leave him to “reconcile the counter-statements of Swedenborg with his own judgment." At any rate so far as the authority of Swedenborg is concerned, representatives ceased at the coming of our Lord, with the exception of two-Baptism and the Lord's Supper. Nevertheless while we believe in the fallibility of mortals, we must believe that it was possible even for Swedenborg to be wrong. But whether he was or was not, others shall decide. It is a matter that each must decide for himself.

Mr. W. is again aware, I presume, that the Apostles have a representative character. In the A. E. 8, Swedenborg says: “By the twelve Apostles are represented and signified all in the Church who are in truths derived from good, thus also, all truths derived from good, from which the Church is; and by each apostle in particular is represented and signified some specific principle. Thus by Peter is represented and signified faith ; by James charity; and by John the good of charity, or the good of love."

“ By the twelve Apostles are represented all who are principled in good and truths from the Lord.” A. C. 9942.

“By apostles are not understood apostles, but all who teach the goods and truths of the Church.” A. R. 79.

It is here seen that the apostles are still representative, and that all who teach the goods and truths of the Church are apostles, but he does not say that all who teach the goods and truths of the Church are representative as the original apostles were, nor are we commanded to appoint an external apostolic order. Nevertheless such a proceeding would be quite as reasonable as to invest the present priesthood—so called—with a representative character.

Thus then from all the evidences offered by Swedenborg, I am forced to the conclusion that ordination, the priesthood, and the laying on of hands, are all without a vestige of authority beyond a council, a diet, a conference, or an individual. If a community of men agree to call certain men priests in consequence of their having agreed to submit to a certain “imposition," so far as I know there is no act of parliament to prevent it; but so far as Swedenborg, scripture and reason aver there is no warrant for such a proceeding.

The matter is one that is left entirely to human judgment. If men prefer priest, or whatever men are pleased to term public teachers of religion, and get along better with than without them, I believe our Good Father has no objection to them.

If God can tolerate the frightful beasts, birds, and reptiles in nature, and the harrowing wickedness amongst men that he does, then that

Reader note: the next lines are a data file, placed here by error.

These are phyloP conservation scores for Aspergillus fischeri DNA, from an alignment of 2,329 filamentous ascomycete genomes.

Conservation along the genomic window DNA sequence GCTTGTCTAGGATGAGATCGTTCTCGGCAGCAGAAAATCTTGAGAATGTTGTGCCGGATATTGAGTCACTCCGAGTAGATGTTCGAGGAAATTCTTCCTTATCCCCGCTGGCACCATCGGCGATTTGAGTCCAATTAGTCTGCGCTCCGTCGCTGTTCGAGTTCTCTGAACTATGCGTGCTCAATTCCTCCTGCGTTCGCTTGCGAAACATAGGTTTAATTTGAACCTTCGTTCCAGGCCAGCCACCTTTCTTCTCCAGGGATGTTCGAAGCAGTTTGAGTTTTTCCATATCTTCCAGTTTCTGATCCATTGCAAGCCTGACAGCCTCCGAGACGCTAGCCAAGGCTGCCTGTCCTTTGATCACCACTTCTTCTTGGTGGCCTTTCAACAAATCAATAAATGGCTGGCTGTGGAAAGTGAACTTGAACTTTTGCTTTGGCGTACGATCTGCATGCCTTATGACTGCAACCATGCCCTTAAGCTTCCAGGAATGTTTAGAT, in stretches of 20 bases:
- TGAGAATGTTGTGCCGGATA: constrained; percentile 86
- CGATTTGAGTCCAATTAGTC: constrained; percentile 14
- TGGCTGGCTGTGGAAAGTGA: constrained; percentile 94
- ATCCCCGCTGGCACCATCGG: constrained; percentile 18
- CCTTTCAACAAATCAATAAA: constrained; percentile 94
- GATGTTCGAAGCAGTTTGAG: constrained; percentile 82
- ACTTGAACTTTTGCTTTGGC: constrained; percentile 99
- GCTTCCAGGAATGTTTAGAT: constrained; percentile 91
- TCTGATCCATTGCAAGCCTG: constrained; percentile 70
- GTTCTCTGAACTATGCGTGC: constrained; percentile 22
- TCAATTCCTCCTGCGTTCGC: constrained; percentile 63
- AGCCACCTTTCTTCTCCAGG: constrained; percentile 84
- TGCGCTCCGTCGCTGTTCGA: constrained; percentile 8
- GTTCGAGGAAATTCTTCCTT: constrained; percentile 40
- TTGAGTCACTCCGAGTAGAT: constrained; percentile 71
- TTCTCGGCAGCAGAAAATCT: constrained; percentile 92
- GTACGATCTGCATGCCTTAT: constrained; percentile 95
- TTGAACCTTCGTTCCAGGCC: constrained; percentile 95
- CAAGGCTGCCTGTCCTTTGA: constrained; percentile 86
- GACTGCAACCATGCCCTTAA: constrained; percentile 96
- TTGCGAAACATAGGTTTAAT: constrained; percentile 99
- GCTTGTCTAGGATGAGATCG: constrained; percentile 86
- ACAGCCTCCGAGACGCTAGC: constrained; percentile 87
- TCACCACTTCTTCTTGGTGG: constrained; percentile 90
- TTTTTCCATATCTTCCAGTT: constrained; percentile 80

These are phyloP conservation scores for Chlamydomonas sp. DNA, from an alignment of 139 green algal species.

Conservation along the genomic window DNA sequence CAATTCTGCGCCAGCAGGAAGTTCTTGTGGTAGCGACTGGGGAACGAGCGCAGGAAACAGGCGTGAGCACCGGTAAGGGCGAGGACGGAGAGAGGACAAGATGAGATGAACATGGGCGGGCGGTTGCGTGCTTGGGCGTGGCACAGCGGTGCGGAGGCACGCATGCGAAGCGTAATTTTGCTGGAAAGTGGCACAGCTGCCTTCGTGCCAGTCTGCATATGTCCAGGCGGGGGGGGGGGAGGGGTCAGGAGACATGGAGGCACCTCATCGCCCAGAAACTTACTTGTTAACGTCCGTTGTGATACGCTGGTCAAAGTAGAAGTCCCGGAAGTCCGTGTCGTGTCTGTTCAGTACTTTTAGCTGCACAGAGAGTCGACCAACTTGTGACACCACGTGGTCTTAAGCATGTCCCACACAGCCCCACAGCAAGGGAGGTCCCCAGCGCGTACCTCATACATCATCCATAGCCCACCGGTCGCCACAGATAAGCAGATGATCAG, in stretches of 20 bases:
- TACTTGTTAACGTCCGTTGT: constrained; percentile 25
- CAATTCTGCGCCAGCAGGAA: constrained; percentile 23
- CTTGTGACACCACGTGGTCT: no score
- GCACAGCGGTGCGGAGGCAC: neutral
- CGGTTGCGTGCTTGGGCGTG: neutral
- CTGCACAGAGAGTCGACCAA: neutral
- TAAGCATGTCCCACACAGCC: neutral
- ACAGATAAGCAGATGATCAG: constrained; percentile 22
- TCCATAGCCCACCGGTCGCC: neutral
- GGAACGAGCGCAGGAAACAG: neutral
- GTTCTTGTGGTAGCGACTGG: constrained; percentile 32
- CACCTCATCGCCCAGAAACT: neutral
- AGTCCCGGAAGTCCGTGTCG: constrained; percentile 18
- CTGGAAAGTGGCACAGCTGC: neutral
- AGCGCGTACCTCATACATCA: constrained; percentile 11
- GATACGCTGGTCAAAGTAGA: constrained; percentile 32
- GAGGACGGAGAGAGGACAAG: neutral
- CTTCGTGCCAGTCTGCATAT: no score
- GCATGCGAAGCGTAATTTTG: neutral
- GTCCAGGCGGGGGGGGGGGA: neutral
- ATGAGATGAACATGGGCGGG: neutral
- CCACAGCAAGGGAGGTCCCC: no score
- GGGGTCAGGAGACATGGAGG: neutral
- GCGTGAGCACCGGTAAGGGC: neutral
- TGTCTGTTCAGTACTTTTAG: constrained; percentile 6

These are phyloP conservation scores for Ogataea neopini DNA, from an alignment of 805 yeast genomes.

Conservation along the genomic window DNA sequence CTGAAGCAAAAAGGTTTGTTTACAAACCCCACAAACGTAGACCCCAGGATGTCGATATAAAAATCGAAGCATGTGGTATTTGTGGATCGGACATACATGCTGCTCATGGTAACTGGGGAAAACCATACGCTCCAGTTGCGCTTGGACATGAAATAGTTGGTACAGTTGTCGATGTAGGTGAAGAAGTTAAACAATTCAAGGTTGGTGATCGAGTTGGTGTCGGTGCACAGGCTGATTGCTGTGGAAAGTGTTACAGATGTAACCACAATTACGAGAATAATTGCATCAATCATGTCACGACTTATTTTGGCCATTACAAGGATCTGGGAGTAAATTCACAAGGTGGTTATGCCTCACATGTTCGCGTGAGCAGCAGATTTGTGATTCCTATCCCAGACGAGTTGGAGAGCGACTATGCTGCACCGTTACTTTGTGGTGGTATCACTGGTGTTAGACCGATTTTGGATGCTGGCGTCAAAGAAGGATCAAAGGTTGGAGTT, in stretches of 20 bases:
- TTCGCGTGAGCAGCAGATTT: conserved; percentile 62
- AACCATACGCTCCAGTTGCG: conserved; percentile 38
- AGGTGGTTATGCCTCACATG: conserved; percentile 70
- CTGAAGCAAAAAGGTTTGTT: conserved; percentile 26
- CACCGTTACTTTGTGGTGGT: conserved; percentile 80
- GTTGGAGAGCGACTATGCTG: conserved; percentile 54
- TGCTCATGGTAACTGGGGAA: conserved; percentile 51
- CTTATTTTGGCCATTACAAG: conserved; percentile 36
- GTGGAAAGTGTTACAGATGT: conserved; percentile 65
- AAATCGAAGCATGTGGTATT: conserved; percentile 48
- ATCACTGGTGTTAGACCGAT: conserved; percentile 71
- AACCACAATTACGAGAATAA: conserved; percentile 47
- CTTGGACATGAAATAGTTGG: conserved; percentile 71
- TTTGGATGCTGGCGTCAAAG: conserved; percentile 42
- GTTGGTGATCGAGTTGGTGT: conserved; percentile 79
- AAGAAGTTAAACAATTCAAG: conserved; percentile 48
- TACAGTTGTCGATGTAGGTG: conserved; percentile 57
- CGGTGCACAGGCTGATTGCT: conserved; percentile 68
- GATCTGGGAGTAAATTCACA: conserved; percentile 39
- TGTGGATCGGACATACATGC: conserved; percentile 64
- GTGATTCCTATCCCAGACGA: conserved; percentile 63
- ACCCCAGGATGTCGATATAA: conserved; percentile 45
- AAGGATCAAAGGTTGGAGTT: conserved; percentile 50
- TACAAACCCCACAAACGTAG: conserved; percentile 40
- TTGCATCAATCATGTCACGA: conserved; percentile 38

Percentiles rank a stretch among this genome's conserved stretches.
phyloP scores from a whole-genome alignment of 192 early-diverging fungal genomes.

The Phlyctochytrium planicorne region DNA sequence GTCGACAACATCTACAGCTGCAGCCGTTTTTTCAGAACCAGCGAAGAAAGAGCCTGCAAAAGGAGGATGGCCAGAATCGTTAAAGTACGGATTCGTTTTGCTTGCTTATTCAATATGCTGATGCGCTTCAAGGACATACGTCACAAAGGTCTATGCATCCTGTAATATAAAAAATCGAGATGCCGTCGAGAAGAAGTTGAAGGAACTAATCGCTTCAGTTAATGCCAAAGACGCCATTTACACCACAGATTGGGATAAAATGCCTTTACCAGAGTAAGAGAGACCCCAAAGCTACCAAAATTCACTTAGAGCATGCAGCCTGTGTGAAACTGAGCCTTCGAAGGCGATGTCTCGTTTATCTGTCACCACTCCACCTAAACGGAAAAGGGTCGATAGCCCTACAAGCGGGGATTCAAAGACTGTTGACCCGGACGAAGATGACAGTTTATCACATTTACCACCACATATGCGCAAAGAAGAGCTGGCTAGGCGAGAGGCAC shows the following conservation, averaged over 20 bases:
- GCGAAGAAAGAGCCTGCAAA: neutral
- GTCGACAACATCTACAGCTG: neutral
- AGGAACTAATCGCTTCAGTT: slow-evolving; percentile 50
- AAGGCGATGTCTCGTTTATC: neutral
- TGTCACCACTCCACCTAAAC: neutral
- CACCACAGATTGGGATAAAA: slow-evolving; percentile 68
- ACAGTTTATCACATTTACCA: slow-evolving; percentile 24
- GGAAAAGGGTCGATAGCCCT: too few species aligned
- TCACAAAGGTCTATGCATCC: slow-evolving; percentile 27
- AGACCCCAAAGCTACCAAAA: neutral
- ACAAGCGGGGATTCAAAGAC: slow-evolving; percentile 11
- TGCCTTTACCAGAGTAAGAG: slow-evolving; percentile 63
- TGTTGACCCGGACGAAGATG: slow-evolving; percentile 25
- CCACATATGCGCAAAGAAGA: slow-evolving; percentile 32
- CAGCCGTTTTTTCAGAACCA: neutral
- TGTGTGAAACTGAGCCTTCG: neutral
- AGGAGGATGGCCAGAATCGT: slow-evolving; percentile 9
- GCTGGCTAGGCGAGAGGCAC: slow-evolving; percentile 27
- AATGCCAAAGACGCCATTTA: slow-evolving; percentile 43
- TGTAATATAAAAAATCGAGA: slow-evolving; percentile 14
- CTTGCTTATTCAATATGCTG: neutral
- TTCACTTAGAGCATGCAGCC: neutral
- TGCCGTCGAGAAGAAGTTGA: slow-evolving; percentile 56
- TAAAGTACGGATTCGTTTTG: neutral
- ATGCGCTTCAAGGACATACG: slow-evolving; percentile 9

other men,

sime All-tolerant Being will find no difficulty in tolerating the devices and weaknesses of those striving in the best way they know to uplift down-trodden humanity. It is right that public teachers of morals should be respected, ay, even regarded with veneration, because the more they are respected the more will their power for exercising a good influence upon society or those about them be increased. But to hanker after veneration, and seek to obtain it by means forbidden to

is a meanness and a degradation which no class of honourable men would suffer.

Let teachers of religion boldly announce what the world is more than half conscious of, that their pretensions to special Divine graces are all a hoax, and let them seek influence as other good men do, by services of heart and head, and depend upon it the honest avowal will invest them with a firmer, a wider, and a more lasting respect and influence than the most cleverly concealed deception can ever do. Still human nature is weak, and the sick patient likes the remedy that helped him and his father before him ; and so with the priesthood of our day. They know ordination has brought honour to men of the past, and brings it to men of the present. And as ordination is an old and well-tried remedy, one can hardly blame men for their love of it. Still

, to apply Mr. W.'s gentle insinuation, at the bottom of page 248, “ It is quite possible that the strong inclination sometimes manifested to submit to ordination may arise from the pride of the proprium rather than from a spiritual motive.” Of course I do not say it does ; but as it sounded so charitable, I thought Mr. W. might like to hear it when applied to his own view.